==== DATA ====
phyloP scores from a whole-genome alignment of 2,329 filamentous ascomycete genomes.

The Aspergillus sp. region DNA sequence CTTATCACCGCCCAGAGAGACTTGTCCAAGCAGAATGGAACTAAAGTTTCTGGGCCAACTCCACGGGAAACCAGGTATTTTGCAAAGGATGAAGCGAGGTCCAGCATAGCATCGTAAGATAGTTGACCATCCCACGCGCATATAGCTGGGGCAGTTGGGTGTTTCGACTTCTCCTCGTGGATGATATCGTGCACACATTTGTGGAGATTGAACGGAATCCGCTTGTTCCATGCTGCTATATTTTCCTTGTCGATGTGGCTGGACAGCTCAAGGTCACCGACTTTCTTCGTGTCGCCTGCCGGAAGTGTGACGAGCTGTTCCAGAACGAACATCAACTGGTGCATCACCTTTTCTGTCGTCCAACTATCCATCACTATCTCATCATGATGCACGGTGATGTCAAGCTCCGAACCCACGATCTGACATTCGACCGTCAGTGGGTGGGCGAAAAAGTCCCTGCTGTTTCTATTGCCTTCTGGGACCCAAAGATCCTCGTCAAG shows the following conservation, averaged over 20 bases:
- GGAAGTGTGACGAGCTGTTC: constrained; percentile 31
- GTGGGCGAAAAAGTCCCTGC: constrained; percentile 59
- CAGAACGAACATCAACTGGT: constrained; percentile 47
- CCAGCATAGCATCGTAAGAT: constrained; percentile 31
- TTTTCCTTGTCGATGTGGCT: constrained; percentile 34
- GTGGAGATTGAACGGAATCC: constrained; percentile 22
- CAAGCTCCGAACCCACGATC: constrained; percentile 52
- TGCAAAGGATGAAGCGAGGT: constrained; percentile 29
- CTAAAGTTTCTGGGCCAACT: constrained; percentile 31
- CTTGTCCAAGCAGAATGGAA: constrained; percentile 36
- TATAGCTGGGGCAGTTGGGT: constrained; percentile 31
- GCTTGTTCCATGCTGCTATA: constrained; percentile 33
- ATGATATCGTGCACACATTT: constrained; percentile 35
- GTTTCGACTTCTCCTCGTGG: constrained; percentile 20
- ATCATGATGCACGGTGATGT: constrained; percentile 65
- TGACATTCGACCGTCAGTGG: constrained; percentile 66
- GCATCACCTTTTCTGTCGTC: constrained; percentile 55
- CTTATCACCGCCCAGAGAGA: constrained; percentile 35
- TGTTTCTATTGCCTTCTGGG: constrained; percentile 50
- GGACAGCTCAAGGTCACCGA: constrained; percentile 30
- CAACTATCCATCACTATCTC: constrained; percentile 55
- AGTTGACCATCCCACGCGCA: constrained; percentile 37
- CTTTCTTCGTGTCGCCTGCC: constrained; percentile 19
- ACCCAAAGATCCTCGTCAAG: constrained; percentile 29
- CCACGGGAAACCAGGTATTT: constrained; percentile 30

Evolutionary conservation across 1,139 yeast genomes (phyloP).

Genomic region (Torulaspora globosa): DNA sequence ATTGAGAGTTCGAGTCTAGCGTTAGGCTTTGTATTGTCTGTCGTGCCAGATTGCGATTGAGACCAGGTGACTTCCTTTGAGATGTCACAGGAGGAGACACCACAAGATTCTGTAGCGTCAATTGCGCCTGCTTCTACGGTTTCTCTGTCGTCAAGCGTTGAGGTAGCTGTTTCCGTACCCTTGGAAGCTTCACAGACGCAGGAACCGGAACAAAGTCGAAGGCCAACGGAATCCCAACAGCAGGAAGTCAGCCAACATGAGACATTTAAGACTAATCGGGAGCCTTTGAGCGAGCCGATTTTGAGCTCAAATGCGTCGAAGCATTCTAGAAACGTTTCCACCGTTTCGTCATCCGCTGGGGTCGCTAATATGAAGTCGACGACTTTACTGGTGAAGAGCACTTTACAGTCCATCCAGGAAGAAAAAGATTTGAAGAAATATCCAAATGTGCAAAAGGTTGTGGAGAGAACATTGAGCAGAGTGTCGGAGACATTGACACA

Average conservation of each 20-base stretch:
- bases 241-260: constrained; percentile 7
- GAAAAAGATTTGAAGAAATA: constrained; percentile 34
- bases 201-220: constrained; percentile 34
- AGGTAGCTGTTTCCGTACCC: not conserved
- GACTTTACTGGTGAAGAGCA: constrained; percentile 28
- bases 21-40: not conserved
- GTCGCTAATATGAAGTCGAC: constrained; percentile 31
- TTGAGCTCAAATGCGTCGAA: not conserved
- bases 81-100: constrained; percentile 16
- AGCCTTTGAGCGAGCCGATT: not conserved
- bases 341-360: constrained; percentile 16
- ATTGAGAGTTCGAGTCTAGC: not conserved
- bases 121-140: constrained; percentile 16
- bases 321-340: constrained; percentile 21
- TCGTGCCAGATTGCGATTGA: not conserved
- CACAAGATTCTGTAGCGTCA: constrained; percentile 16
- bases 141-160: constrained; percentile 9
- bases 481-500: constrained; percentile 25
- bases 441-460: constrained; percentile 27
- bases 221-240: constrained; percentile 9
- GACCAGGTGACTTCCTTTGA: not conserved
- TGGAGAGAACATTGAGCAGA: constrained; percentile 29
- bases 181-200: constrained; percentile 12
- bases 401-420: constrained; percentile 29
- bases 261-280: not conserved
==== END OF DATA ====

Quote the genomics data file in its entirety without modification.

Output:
phyloP scores from a whole-genome alignment of 2,329 filamentous ascomycete genomes.

The Aspergillus sp. region DNA sequence CTTATCACCGCCCAGAGAGACTTGTCCAAGCAGAATGGAACTAAAGTTTCTGGGCCAACTCCACGGGAAACCAGGTATTTTGCAAAGGATGAAGCGAGGTCCAGCATAGCATCGTAAGATAGTTGACCATCCCACGCGCATATAGCTGGGGCAGTTGGGTGTTTCGACTTCTCCTCGTGGATGATATCGTGCACACATTTGTGGAGATTGAACGGAATCCGCTTGTTCCATGCTGCTATATTTTCCTTGTCGATGTGGCTGGACAGCTCAAGGTCACCGACTTTCTTCGTGTCGCCTGCCGGAAGTGTGACGAGCTGTTCCAGAACGAACATCAACTGGTGCATCACCTTTTCTGTCGTCCAACTATCCATCACTATCTCATCATGATGCACGGTGATGTCAAGCTCCGAACCCACGATCTGACATTCGACCGTCAGTGGGTGGGCGAAAAAGTCCCTGCTGTTTCTATTGCCTTCTGGGACCCAAAGATCCTCGTCAAG shows the following conservation, averaged over 20 bases:
- GGAAGTGTGACGAGCTGTTC: constrained; percentile 31
- GTGGGCGAAAAAGTCCCTGC: constrained; percentile 59
- CAGAACGAACATCAACTGGT: constrained; percentile 47
- CCAGCATAGCATCGTAAGAT: constrained; percentile 31
- TTTTCCTTGTCGATGTGGCT: constrained; percentile 34
- GTGGAGATTGAACGGAATCC: constrained; percentile 22
- CAAGCTCCGAACCCACGATC: constrained; percentile 52
- TGCAAAGGATGAAGCGAGGT: constrained; percentile 29
- CTAAAGTTTCTGGGCCAACT: constrained; percentile 31
- CTTGTCCAAGCAGAATGGAA: constrained; percentile 36
- TATAGCTGGGGCAGTTGGGT: constrained; percentile 31
- GCTTGTTCCATGCTGCTATA: constrained; percentile 33
- ATGATATCGTGCACACATTT: constrained; percentile 35
- GTTTCGACTTCTCCTCGTGG: constrained; percentile 20
- ATCATGATGCACGGTGATGT: constrained; percentile 65
- TGACATTCGACCGTCAGTGG: constrained; percentile 66
- GCATCACCTTTTCTGTCGTC: constrained; percentile 55
- CTTATCACCGCCCAGAGAGA: constrained; percentile 35
- TGTTTCTATTGCCTTCTGGG: constrained; percentile 50
- GGACAGCTCAAGGTCACCGA: constrained; percentile 30
- CAACTATCCATCACTATCTC: constrained; percentile 55
- AGTTGACCATCCCACGCGCA: constrained; percentile 37
- CTTTCTTCGTGTCGCCTGCC: constrained; percentile 19
- ACCCAAAGATCCTCGTCAAG: constrained; percentile 29
- CCACGGGAAACCAGGTATTT: constrained; percentile 30

Evolutionary conservation across 1,139 yeast genomes (phyloP).

Genomic region (Torulaspora globosa): DNA sequence ATTGAGAGTTCGAGTCTAGCGTTAGGCTTTGTATTGTCTGTCGTGCCAGATTGCGATTGAGACCAGGTGACTTCCTTTGAGATGTCACAGGAGGAGACACCACAAGATTCTGTAGCGTCAATTGCGCCTGCTTCTACGGTTTCTCTGTCGTCAAGCGTTGAGGTAGCTGTTTCCGTACCCTTGGAAGCTTCACAGACGCAGGAACCGGAACAAAGTCGAAGGCCAACGGAATCCCAACAGCAGGAAGTCAGCCAACATGAGACATTTAAGACTAATCGGGAGCCTTTGAGCGAGCCGATTTTGAGCTCAAATGCGTCGAAGCATTCTAGAAACGTTTCCACCGTTTCGTCATCCGCTGGGGTCGCTAATATGAAGTCGACGACTTTACTGGTGAAGAGCACTTTACAGTCCATCCAGGAAGAAAAAGATTTGAAGAAATATCCAAATGTGCAAAAGGTTGTGGAGAGAACATTGAGCAGAGTGTCGGAGACATTGACACA

Average conservation of each 20-base stretch:
- bases 241-260: constrained; percentile 7
- GAAAAAGATTTGAAGAAATA: constrained; percentile 34
- bases 201-220: constrained; percentile 34
- AGGTAGCTGTTTCCGTACCC: not conserved
- GACTTTACTGGTGAAGAGCA: constrained; percentile 28
- bases 21-40: not conserved
- GTCGCTAATATGAAGTCGAC: constrained; percentile 31
- TTGAGCTCAAATGCGTCGAA: not conserved
- bases 81-100: constrained; percentile 16
- AGCCTTTGAGCGAGCCGATT: not conserved
- bases 341-360: constrained; percentile 16
- ATTGAGAGTTCGAGTCTAGC: not conserved
- bases 121-140: constrained; percentile 16
- bases 321-340: constrained; percentile 21
- TCGTGCCAGATTGCGATTGA: not conserved
- CACAAGATTCTGTAGCGTCA: constrained; percentile 16
- bases 141-160: constrained; percentile 9
- bases 481-500: constrained; percentile 25
- bases 441-460: constrained; percentile 27
- bases 221-240: constrained; percentile 9
- GACCAGGTGACTTCCTTTGA: not conserved
- TGGAGAGAACATTGAGCAGA: constrained; percentile 29
- bases 181-200: constrained; percentile 12
- bases 401-420: constrained; percentile 29
- bases 261-280: not conserved